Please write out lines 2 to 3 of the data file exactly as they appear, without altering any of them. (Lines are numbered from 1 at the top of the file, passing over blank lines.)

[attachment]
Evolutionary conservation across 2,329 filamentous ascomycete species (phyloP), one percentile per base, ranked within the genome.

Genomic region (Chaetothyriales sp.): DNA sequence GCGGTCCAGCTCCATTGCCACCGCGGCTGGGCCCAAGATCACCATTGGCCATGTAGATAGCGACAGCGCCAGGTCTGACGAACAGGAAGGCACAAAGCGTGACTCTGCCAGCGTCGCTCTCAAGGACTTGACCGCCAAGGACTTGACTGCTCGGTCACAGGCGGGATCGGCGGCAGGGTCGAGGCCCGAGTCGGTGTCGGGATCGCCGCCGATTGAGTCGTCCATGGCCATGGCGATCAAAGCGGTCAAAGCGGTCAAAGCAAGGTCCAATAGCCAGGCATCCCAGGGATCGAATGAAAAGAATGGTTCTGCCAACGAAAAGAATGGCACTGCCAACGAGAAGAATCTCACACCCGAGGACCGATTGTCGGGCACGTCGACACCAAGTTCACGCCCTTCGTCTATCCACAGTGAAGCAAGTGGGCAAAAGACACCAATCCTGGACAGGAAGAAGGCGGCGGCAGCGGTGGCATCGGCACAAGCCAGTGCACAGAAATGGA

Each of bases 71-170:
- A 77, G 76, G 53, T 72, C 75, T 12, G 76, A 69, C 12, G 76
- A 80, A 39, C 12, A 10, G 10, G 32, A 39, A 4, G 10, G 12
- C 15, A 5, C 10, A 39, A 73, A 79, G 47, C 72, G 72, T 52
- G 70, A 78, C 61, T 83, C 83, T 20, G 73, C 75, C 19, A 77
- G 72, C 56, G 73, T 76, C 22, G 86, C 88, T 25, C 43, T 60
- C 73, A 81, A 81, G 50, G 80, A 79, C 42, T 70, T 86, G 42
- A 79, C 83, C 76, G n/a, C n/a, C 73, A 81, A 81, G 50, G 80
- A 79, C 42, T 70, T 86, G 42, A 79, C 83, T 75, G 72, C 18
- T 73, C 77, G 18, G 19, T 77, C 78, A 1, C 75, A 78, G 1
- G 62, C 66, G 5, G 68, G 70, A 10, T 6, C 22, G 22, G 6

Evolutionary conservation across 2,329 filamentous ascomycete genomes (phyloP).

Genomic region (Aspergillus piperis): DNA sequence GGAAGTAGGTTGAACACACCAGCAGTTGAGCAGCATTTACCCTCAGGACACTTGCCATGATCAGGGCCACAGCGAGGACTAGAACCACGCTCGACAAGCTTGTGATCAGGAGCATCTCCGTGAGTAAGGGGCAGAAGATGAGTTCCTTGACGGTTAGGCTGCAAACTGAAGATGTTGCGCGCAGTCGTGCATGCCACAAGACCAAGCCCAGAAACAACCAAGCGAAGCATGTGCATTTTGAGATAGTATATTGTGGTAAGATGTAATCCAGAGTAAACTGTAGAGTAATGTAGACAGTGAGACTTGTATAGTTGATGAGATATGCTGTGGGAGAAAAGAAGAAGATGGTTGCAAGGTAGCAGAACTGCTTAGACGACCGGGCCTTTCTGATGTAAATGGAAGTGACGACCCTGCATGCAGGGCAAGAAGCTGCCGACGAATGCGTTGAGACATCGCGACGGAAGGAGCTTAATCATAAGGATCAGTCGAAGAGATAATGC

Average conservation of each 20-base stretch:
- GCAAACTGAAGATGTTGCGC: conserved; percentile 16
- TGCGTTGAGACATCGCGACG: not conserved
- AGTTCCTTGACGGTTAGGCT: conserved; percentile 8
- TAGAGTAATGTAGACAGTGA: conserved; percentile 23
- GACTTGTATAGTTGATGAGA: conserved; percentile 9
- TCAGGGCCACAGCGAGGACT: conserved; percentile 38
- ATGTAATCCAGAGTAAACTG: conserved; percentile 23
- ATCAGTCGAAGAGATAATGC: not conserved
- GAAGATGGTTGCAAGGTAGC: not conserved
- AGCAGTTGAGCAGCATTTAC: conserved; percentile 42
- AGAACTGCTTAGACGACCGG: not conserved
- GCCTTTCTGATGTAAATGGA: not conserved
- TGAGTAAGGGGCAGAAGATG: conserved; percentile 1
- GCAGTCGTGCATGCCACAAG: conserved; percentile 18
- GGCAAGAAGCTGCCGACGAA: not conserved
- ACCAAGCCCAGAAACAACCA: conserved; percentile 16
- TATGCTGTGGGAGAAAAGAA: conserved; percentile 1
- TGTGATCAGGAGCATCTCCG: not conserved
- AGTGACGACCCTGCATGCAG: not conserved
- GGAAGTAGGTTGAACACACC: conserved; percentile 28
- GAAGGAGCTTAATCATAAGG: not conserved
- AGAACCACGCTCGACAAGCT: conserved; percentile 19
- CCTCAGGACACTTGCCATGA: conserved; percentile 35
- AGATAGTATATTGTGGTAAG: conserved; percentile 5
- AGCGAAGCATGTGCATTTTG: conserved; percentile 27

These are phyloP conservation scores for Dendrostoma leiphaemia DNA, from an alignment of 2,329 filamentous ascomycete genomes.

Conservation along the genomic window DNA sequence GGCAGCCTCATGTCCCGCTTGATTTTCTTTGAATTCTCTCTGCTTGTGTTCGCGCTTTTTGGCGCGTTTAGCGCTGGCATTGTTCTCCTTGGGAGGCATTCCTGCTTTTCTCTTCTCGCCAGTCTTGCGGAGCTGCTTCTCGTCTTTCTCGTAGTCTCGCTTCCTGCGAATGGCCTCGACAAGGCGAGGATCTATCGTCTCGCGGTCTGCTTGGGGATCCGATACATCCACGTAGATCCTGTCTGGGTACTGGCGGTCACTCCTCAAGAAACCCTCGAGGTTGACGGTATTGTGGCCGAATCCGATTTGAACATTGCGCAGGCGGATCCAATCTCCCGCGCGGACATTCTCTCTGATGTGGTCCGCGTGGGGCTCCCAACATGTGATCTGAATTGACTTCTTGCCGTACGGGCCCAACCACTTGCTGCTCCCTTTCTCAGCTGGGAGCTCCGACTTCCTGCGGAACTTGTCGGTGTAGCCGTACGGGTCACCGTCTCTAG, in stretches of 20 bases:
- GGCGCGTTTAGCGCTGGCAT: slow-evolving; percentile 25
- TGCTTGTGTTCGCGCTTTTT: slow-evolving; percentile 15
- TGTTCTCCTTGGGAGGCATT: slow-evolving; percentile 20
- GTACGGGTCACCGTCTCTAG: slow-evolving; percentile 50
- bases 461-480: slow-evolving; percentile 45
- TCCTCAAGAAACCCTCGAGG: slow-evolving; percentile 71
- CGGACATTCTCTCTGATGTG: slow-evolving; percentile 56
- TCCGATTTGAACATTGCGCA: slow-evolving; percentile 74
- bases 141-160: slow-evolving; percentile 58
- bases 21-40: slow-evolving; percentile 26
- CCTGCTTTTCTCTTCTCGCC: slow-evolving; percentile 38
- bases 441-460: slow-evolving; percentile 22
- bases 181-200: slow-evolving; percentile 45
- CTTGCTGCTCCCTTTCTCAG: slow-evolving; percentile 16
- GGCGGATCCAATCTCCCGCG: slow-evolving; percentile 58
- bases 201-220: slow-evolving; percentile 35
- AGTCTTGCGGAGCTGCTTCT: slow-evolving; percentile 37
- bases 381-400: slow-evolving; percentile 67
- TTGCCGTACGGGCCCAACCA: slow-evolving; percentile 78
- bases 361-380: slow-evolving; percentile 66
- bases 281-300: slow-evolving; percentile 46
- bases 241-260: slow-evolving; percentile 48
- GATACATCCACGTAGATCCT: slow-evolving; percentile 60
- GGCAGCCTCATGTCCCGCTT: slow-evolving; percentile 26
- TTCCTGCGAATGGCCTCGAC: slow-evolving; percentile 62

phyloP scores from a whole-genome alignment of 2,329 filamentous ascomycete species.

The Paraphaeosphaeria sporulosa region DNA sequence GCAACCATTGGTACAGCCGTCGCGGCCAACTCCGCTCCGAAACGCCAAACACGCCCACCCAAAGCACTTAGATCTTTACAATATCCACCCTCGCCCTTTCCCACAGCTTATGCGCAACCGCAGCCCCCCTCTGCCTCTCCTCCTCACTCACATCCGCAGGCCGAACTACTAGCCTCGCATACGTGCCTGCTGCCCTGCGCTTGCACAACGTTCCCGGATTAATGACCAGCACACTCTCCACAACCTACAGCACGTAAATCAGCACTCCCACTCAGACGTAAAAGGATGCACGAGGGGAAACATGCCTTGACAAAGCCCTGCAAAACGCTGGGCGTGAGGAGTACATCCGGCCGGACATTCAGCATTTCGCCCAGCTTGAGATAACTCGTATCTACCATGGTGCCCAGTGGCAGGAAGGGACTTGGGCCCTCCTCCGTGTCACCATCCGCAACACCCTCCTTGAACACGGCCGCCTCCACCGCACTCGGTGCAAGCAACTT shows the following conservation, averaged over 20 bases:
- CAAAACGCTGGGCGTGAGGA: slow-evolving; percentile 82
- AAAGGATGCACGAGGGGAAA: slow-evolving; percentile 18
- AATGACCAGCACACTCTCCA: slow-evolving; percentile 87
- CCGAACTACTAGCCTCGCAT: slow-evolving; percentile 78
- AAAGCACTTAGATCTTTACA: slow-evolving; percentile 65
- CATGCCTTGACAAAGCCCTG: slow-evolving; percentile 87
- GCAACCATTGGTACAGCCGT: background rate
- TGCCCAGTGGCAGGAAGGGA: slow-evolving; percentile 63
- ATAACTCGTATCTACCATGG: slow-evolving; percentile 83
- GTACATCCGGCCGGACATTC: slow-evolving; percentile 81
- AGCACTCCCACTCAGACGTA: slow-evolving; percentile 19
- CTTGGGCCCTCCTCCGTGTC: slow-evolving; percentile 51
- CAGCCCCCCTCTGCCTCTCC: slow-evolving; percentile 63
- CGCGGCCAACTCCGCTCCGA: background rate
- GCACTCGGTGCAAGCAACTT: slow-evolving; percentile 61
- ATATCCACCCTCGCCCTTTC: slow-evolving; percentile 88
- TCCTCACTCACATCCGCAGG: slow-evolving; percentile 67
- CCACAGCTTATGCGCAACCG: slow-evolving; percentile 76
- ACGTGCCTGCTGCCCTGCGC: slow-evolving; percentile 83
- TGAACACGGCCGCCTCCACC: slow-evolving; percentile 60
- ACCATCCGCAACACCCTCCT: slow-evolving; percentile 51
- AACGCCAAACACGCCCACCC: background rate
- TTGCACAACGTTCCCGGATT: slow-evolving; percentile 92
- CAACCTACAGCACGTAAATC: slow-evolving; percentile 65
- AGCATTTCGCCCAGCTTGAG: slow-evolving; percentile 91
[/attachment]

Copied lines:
Genomic region (Chaetothyriales sp.): DNA sequence GCGGTCCAGCTCCATTGCCACCGCGGCTGGGCCCAAGATCACCATTGGCCATGTAGATAGCGACAGCGCCAGGTCTGACGAACAGGAAGGCACAAAGCGTGACTCTGCCAGCGTCGCTCTCAAGGACTTGACCGCCAAGGACTTGACTGCTCGGTCACAGGCGGGATCGGCGGCAGGGTCGAGGCCCGAGTCGGTGTCGGGATCGCCGCCGATTGAGTCGTCCATGGCCATGGCGATCAAAGCGGTCAAAGCGGTCAAAGCAAGGTCCAATAGCCAGGCATCCCAGGGATCGAATGAAAAGAATGGTTCTGCCAACGAAAAGAATGGCACTGCCAACGAGAAGAATCTCACACCCGAGGACCGATTGTCGGGCACGTCGACACCAAGTTCACGCCCTTCGTCTATCCACAGTGAAGCAAGTGGGCAAAAGACACCAATCCTGGACAGGAAGAAGGCGGCGGCAGCGGTGGCATCGGCACAAGCCAGTGCACAGAAATGGA

Each of bases 71-170: